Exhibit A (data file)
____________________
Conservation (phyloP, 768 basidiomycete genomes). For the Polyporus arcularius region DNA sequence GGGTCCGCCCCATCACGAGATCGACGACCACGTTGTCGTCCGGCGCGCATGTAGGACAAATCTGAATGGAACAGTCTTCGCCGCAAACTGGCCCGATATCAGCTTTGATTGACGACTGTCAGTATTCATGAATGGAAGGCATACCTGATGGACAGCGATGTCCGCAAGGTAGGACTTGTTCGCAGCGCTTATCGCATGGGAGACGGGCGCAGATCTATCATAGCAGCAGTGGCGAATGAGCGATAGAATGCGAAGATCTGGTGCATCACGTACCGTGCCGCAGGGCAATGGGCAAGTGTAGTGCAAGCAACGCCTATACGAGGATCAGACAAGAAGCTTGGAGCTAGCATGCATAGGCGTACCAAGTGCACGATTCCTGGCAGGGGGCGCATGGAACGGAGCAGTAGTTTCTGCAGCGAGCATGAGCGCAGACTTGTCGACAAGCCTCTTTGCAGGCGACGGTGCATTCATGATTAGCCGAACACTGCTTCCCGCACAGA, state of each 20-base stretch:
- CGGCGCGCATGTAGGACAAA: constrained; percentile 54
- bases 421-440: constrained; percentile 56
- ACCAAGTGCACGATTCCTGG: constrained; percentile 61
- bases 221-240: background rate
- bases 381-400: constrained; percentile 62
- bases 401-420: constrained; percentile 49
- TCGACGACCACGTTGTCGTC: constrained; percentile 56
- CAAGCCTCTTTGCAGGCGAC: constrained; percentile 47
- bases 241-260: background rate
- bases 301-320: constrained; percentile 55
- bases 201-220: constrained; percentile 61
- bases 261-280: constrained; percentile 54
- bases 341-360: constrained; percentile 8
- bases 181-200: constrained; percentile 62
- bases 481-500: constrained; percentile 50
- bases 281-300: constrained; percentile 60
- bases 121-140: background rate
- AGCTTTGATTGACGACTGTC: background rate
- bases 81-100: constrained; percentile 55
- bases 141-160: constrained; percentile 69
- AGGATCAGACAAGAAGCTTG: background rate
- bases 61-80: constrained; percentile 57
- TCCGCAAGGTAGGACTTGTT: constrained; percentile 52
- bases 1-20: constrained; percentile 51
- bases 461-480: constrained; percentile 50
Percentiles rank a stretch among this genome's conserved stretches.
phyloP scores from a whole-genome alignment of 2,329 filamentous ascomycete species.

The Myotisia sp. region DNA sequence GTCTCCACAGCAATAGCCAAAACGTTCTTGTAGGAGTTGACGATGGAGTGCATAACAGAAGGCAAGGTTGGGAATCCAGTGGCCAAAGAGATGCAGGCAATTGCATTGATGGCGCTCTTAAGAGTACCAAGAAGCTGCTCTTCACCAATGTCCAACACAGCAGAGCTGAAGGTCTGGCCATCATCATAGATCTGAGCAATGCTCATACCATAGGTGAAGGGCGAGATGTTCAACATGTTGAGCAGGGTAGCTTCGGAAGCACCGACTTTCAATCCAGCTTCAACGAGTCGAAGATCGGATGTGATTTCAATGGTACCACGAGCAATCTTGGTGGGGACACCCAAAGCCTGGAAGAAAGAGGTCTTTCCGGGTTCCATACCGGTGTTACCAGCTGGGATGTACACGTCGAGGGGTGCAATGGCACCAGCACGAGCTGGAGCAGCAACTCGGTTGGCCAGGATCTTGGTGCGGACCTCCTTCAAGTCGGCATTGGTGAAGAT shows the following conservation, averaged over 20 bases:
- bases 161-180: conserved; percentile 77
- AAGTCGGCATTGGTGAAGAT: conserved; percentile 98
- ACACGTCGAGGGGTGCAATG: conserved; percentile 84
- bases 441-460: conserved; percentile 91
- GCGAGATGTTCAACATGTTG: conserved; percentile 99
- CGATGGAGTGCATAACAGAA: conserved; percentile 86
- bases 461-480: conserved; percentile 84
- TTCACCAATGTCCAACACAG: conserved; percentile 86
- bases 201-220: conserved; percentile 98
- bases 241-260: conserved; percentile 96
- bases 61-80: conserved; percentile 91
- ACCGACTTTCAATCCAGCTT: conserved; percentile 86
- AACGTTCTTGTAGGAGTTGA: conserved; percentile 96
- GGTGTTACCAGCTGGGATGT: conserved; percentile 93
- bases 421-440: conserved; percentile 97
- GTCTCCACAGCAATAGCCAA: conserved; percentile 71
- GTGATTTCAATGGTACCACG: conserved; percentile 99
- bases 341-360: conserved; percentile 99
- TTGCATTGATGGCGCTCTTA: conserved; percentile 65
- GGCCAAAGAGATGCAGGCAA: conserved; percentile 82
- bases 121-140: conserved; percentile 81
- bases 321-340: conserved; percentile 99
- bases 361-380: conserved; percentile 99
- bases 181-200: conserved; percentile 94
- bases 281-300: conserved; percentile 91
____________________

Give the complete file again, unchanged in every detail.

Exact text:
Conservation (phyloP, 768 basidiomycete genomes). For the Polyporus arcularius region DNA sequence GGGTCCGCCCCATCACGAGATCGACGACCACGTTGTCGTCCGGCGCGCATGTAGGACAAATCTGAATGGAACAGTCTTCGCCGCAAACTGGCCCGATATCAGCTTTGATTGACGACTGTCAGTATTCATGAATGGAAGGCATACCTGATGGACAGCGATGTCCGCAAGGTAGGACTTGTTCGCAGCGCTTATCGCATGGGAGACGGGCGCAGATCTATCATAGCAGCAGTGGCGAATGAGCGATAGAATGCGAAGATCTGGTGCATCACGTACCGTGCCGCAGGGCAATGGGCAAGTGTAGTGCAAGCAACGCCTATACGAGGATCAGACAAGAAGCTTGGAGCTAGCATGCATAGGCGTACCAAGTGCACGATTCCTGGCAGGGGGCGCATGGAACGGAGCAGTAGTTTCTGCAGCGAGCATGAGCGCAGACTTGTCGACAAGCCTCTTTGCAGGCGACGGTGCATTCATGATTAGCCGAACACTGCTTCCCGCACAGA, state of each 20-base stretch:
- CGGCGCGCATGTAGGACAAA: constrained; percentile 54
- bases 421-440: constrained; percentile 56
- ACCAAGTGCACGATTCCTGG: constrained; percentile 61
- bases 221-240: background rate
- bases 381-400: constrained; percentile 62
- bases 401-420: constrained; percentile 49
- TCGACGACCACGTTGTCGTC: constrained; percentile 56
- CAAGCCTCTTTGCAGGCGAC: constrained; percentile 47
- bases 241-260: background rate
- bases 301-320: constrained; percentile 55
- bases 201-220: constrained; percentile 61
- bases 261-280: constrained; percentile 54
- bases 341-360: constrained; percentile 8
- bases 181-200: constrained; percentile 62
- bases 481-500: constrained; percentile 50
- bases 281-300: constrained; percentile 60
- bases 121-140: background rate
- AGCTTTGATTGACGACTGTC: background rate
- bases 81-100: constrained; percentile 55
- bases 141-160: constrained; percentile 69
- AGGATCAGACAAGAAGCTTG: background rate
- bases 61-80: constrained; percentile 57
- TCCGCAAGGTAGGACTTGTT: constrained; percentile 52
- bases 1-20: constrained; percentile 51
- bases 461-480: constrained; percentile 50
Percentiles rank a stretch among this genome's conserved stretches.
phyloP scores from a whole-genome alignment of 2,329 filamentous ascomycete species.

The Myotisia sp. region DNA sequence GTCTCCACAGCAATAGCCAAAACGTTCTTGTAGGAGTTGACGATGGAGTGCATAACAGAAGGCAAGGTTGGGAATCCAGTGGCCAAAGAGATGCAGGCAATTGCATTGATGGCGCTCTTAAGAGTACCAAGAAGCTGCTCTTCACCAATGTCCAACACAGCAGAGCTGAAGGTCTGGCCATCATCATAGATCTGAGCAATGCTCATACCATAGGTGAAGGGCGAGATGTTCAACATGTTGAGCAGGGTAGCTTCGGAAGCACCGACTTTCAATCCAGCTTCAACGAGTCGAAGATCGGATGTGATTTCAATGGTACCACGAGCAATCTTGGTGGGGACACCCAAAGCCTGGAAGAAAGAGGTCTTTCCGGGTTCCATACCGGTGTTACCAGCTGGGATGTACACGTCGAGGGGTGCAATGGCACCAGCACGAGCTGGAGCAGCAACTCGGTTGGCCAGGATCTTGGTGCGGACCTCCTTCAAGTCGGCATTGGTGAAGAT shows the following conservation, averaged over 20 bases:
- bases 161-180: conserved; percentile 77
- AAGTCGGCATTGGTGAAGAT: conserved; percentile 98
- ACACGTCGAGGGGTGCAATG: conserved; percentile 84
- bases 441-460: conserved; percentile 91
- GCGAGATGTTCAACATGTTG: conserved; percentile 99
- CGATGGAGTGCATAACAGAA: conserved; percentile 86
- bases 461-480: conserved; percentile 84
- TTCACCAATGTCCAACACAG: conserved; percentile 86
- bases 201-220: conserved; percentile 98
- bases 241-260: conserved; percentile 96
- bases 61-80: conserved; percentile 91
- ACCGACTTTCAATCCAGCTT: conserved; percentile 86
- AACGTTCTTGTAGGAGTTGA: conserved; percentile 96
- GGTGTTACCAGCTGGGATGT: conserved; percentile 93
- bases 421-440: conserved; percentile 97
- GTCTCCACAGCAATAGCCAA: conserved; percentile 71
- GTGATTTCAATGGTACCACG: conserved; percentile 99
- bases 341-360: conserved; percentile 99
- TTGCATTGATGGCGCTCTTA: conserved; percentile 65
- GGCCAAAGAGATGCAGGCAA: conserved; percentile 82
- bases 121-140: conserved; percentile 81
- bases 321-340: conserved; percentile 99
- bases 361-380: conserved; percentile 99
- bases 181-200: conserved; percentile 94
- bases 281-300: conserved; percentile 91